Have you noticed Washington’s newest magic trick—The Incredible Shrinking Tax Hike? Since President Biden officially released his slate of proposed domestic and global tax increases, he has spent much of his time walking them back and forward … and back … and back, wooing much-needed moderate Democratic and Republican support. At this rate he could be pitching tax cuts by late October as the new fiscal year dawns and the 2022 election cycle kicks into gear.
Pundits initially paranoid of far-flung, extreme scenarios now struggle incomprehensibly with what stocks knew all along: Sneaky legislative gridlock torpedoes huge hikes—and most controversial changes. This is the basic scenario behind Democratic presidents’ historically gangbuster inaugural-year stock market returns. It’s happening now. Let me show you.
In March, I told you Biden’s hopes for huge tax hikes and drunken sailor spending were pipedreams. Razor-thin Congressional margins render Democrats’ legislative “control” largely a mirage. They can afford zero dissent in this Senate—and next to none in the House, where their edge is the smallest for any newly elected Democratic president since Grover Cleveland. Impending redistricting further squeezes moderates to the now near non-existent ideological center.
Pundits have mostly ignored these realities, instead claiming rising stocks “ignored” Biden’s plans. They penciled in the corporate, personal income and capital gains hikes he proposed and shrieked about potential others. Now reality arrives. Biden sought $2.3 trillion for his infrastructure plans just weeks ago. Pundits were sure it would pass. But the infrastructure deal he struck with centrists comes to $973 billion spanned over five years. Even then, only $579 billion is actually new spending. The broad tax hikes Biden wanted to finance his plan? Sayonara, baby!
Yes, that deal could grow to $1.2 trillion if it gets extended to eight years. But that is a big if—and still down significantly from early plans. All this merely to garner enough support to bring forward a proposal still far from guaranteed to pass at all! The more Biden moderates, the more he risks alienating far-left Democrats who crave hugely bigger changes centrists oppose. All this haggling could leave him back at square one as 2022’s election shadow grows. But getting through the Senate takes time and there are only 24 scheduled days of Senate convening between now and when campaign season full tilt boogies. Talk about threading the eye of a needle.
Even new infrastructure funds may not be “new.” The White House cited unspent COVID relief funds—some $1.6 trillion sits idle—as one possible source of financing the “new” spending. It’s a much-used shell game few fathom—legislators earmark the same dollar for multiple purposes as priorities shift. They can cite redirected old funds as hard-fought “wins.”
What about capital gains tax hikes? Montana’s Democratic Senator Jon Tester labeled Biden’s plan to eliminate the cost-basis step up at death—a non-starter. Democrat Robert Menendez of New Jersey expressed similar reservations. Even the proposal’s smaller pieces—like curtailing capital gains tax deferrals on some real estate sales (1031 exchanges)—are getting pushback. Armies of accountants search for workarounds to each and every provision. One study estimates Americans can avoid 90% of the planned hikes perfectly legally.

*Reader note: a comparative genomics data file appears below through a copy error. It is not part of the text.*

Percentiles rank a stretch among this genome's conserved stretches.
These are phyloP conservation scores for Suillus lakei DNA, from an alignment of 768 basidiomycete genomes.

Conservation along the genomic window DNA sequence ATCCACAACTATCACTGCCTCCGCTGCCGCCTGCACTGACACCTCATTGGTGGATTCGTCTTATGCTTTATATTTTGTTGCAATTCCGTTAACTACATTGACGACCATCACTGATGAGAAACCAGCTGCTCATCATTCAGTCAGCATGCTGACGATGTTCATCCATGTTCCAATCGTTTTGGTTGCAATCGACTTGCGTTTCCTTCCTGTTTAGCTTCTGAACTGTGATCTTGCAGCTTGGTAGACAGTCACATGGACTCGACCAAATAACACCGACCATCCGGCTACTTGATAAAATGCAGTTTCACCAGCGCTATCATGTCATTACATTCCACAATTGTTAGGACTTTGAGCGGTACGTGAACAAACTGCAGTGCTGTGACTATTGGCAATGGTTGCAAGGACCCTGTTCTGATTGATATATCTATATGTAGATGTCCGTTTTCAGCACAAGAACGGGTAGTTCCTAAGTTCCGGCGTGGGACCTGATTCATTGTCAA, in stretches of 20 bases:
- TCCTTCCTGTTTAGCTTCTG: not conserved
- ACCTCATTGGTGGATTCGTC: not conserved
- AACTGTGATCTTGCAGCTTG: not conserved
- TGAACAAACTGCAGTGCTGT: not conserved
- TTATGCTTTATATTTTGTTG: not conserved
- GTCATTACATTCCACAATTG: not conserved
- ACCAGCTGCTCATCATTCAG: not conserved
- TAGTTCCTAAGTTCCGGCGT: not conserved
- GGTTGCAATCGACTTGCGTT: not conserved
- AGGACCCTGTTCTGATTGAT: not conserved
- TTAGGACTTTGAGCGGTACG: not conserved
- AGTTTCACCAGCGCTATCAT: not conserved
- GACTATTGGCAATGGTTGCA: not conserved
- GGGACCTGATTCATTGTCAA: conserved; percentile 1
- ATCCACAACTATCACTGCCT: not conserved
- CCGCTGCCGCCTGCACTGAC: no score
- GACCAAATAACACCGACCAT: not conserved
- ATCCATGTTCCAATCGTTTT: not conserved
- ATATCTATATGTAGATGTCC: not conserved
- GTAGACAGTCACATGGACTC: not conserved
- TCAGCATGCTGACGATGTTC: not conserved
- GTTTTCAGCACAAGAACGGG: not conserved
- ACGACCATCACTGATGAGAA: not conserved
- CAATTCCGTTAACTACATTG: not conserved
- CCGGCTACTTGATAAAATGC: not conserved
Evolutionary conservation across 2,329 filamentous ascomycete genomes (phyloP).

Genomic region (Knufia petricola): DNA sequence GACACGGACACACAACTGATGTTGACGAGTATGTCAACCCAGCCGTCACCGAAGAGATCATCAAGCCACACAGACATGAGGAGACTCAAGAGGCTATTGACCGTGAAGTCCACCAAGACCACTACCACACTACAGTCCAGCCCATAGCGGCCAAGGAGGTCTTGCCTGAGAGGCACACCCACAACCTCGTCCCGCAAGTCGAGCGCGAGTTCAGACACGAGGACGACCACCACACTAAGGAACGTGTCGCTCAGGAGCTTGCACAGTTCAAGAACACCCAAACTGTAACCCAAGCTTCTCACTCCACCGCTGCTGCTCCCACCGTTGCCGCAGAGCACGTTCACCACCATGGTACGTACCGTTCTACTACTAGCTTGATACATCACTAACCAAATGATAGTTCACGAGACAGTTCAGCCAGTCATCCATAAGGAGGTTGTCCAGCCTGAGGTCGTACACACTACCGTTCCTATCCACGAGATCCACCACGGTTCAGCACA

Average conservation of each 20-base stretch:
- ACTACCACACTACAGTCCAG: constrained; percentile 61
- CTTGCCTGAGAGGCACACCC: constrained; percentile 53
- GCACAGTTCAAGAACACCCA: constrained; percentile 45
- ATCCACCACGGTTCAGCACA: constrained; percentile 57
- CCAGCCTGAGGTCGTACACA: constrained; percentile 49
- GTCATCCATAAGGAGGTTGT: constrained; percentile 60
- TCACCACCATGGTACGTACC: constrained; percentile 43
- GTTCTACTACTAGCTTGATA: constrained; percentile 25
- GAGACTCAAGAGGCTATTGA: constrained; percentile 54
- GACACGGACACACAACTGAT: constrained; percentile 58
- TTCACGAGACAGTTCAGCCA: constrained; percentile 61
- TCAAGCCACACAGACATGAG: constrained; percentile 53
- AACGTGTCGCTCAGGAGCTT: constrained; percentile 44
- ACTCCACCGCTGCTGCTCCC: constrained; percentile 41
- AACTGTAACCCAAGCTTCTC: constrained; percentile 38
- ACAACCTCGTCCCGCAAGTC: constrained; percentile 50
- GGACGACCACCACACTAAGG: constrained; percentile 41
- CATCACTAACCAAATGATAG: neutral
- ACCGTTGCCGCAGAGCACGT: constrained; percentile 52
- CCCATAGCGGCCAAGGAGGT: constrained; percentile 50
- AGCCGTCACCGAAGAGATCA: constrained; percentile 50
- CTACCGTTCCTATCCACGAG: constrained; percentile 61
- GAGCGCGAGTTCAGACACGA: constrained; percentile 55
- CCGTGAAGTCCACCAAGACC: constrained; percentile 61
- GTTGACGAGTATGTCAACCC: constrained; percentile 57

Scary hikes are shrinking overseas, too. Initially, Biden wanted a 21% global minimum corporate tax. Immediate opposition forced him down to 15%. The G7 recently agreeing to the latter means diddly. Ditto if the G20, backs that plan as expected in July. The tax to be effective requires near universal support—not just that of most of the world’s richest nations. Longstanding objections from Ireland and other non-G20 tax havens remain. US agreement isn’t even guaranteed for all the above stated reasons. Biden needs democrat unanimity. Note disagreement rages over defining even the revenue subject to tax, potential industry exemptions, and limits on countries compensating firms for taxes paid. This global tax goes nowhere soon, if ever.
The longer talks linger, the less likely big changes become. The 2022 campaign is two blinks and a nose sniffle away. The president’s party almost always loses seats. Democrats in contentious districts will be doubly cautious of supporting controversial legislation with Congressional redistricting in between now and election time. The once-a-decade reapportionment of House seats based on 2020’s census causes 13 states to embark on the contentious process of redrawing district lines. Uncertain of who their future voters are, several dozen representatives will shun extreme legislation to protect their own hides. That births gridlock on steroids.
Markets foresaw all this coming. Their main job: pre-pricing all widely known information and opinions—a key lesson so many investors ignore. Stocks didn’t “ignore” tax hike chatter. Observers ignored stocks which never, ever ignore any headline story. They simply knew Democrats’ tiny margins and internal squabbling would eventually squash or drastically dilute any tax proposal. Now it comes.
That is gridlock’s beauty: It decreases uncertainty, allowing businesses to invest and plan without fearing catastrophic changes that could imperil them. As I explained here last October, investors typically paint newly elected Democrats as anti-business, based on promises like Biden’s. When gridlock blocks and, or, dilutes them, relief ensues, buoying stocks. No shock, then, that the S&P 500 averages a whopping 21.8% in newly elected Democrats’ inaugural years. If the past few weeks’ events are any indication, that is playing out perfectly now.